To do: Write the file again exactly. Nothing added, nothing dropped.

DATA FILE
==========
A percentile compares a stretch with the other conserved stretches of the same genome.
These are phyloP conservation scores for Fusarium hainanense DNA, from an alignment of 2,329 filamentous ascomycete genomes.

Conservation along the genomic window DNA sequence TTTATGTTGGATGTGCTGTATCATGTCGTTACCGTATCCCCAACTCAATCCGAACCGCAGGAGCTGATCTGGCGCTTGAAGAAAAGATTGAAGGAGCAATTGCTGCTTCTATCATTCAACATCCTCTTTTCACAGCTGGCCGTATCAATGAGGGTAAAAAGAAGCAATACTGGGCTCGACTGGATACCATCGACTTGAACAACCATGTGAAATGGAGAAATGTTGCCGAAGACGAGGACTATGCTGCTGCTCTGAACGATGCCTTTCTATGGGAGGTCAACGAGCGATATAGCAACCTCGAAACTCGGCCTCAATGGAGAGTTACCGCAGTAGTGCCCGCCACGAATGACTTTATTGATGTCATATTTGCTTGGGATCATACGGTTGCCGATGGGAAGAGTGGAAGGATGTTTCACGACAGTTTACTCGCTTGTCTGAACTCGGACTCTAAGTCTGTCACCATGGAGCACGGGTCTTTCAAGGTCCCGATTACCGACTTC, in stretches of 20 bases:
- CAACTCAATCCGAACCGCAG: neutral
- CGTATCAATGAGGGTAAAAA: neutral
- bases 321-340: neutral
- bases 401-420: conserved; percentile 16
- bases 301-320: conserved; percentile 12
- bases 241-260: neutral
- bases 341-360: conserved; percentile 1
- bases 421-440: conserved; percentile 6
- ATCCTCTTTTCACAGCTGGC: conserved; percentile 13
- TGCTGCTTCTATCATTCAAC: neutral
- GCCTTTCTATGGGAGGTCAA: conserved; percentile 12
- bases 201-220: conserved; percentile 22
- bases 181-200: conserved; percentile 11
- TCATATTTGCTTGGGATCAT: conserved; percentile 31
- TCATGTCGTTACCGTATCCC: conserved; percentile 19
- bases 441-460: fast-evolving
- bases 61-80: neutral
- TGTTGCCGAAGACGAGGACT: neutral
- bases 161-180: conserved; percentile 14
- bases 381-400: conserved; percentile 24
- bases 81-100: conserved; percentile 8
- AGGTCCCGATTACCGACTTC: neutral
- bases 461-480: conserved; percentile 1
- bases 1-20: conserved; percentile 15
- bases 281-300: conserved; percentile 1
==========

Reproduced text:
A percentile compares a stretch with the other conserved stretches of the same genome.
These are phyloP conservation scores for Fusarium hainanense DNA, from an alignment of 2,329 filamentous ascomycete genomes.

Conservation along the genomic window DNA sequence TTTATGTTGGATGTGCTGTATCATGTCGTTACCGTATCCCCAACTCAATCCGAACCGCAGGAGCTGATCTGGCGCTTGAAGAAAAGATTGAAGGAGCAATTGCTGCTTCTATCATTCAACATCCTCTTTTCACAGCTGGCCGTATCAATGAGGGTAAAAAGAAGCAATACTGGGCTCGACTGGATACCATCGACTTGAACAACCATGTGAAATGGAGAAATGTTGCCGAAGACGAGGACTATGCTGCTGCTCTGAACGATGCCTTTCTATGGGAGGTCAACGAGCGATATAGCAACCTCGAAACTCGGCCTCAATGGAGAGTTACCGCAGTAGTGCCCGCCACGAATGACTTTATTGATGTCATATTTGCTTGGGATCATACGGTTGCCGATGGGAAGAGTGGAAGGATGTTTCACGACAGTTTACTCGCTTGTCTGAACTCGGACTCTAAGTCTGTCACCATGGAGCACGGGTCTTTCAAGGTCCCGATTACCGACTTC, in stretches of 20 bases:
- CAACTCAATCCGAACCGCAG: neutral
- CGTATCAATGAGGGTAAAAA: neutral
- bases 321-340: neutral
- bases 401-420: conserved; percentile 16
- bases 301-320: conserved; percentile 12
- bases 241-260: neutral
- bases 341-360: conserved; percentile 1
- bases 421-440: conserved; percentile 6
- ATCCTCTTTTCACAGCTGGC: conserved; percentile 13
- TGCTGCTTCTATCATTCAAC: neutral
- GCCTTTCTATGGGAGGTCAA: conserved; percentile 12
- bases 201-220: conserved; percentile 22
- bases 181-200: conserved; percentile 11
- TCATATTTGCTTGGGATCAT: conserved; percentile 31
- TCATGTCGTTACCGTATCCC: conserved; percentile 19
- bases 441-460: fast-evolving
- bases 61-80: neutral
- TGTTGCCGAAGACGAGGACT: neutral
- bases 161-180: conserved; percentile 14
- bases 381-400: conserved; percentile 24
- bases 81-100: conserved; percentile 8
- AGGTCCCGATTACCGACTTC: neutral
- bases 461-480: conserved; percentile 1
- bases 1-20: conserved; percentile 15
- bases 281-300: conserved; percentile 1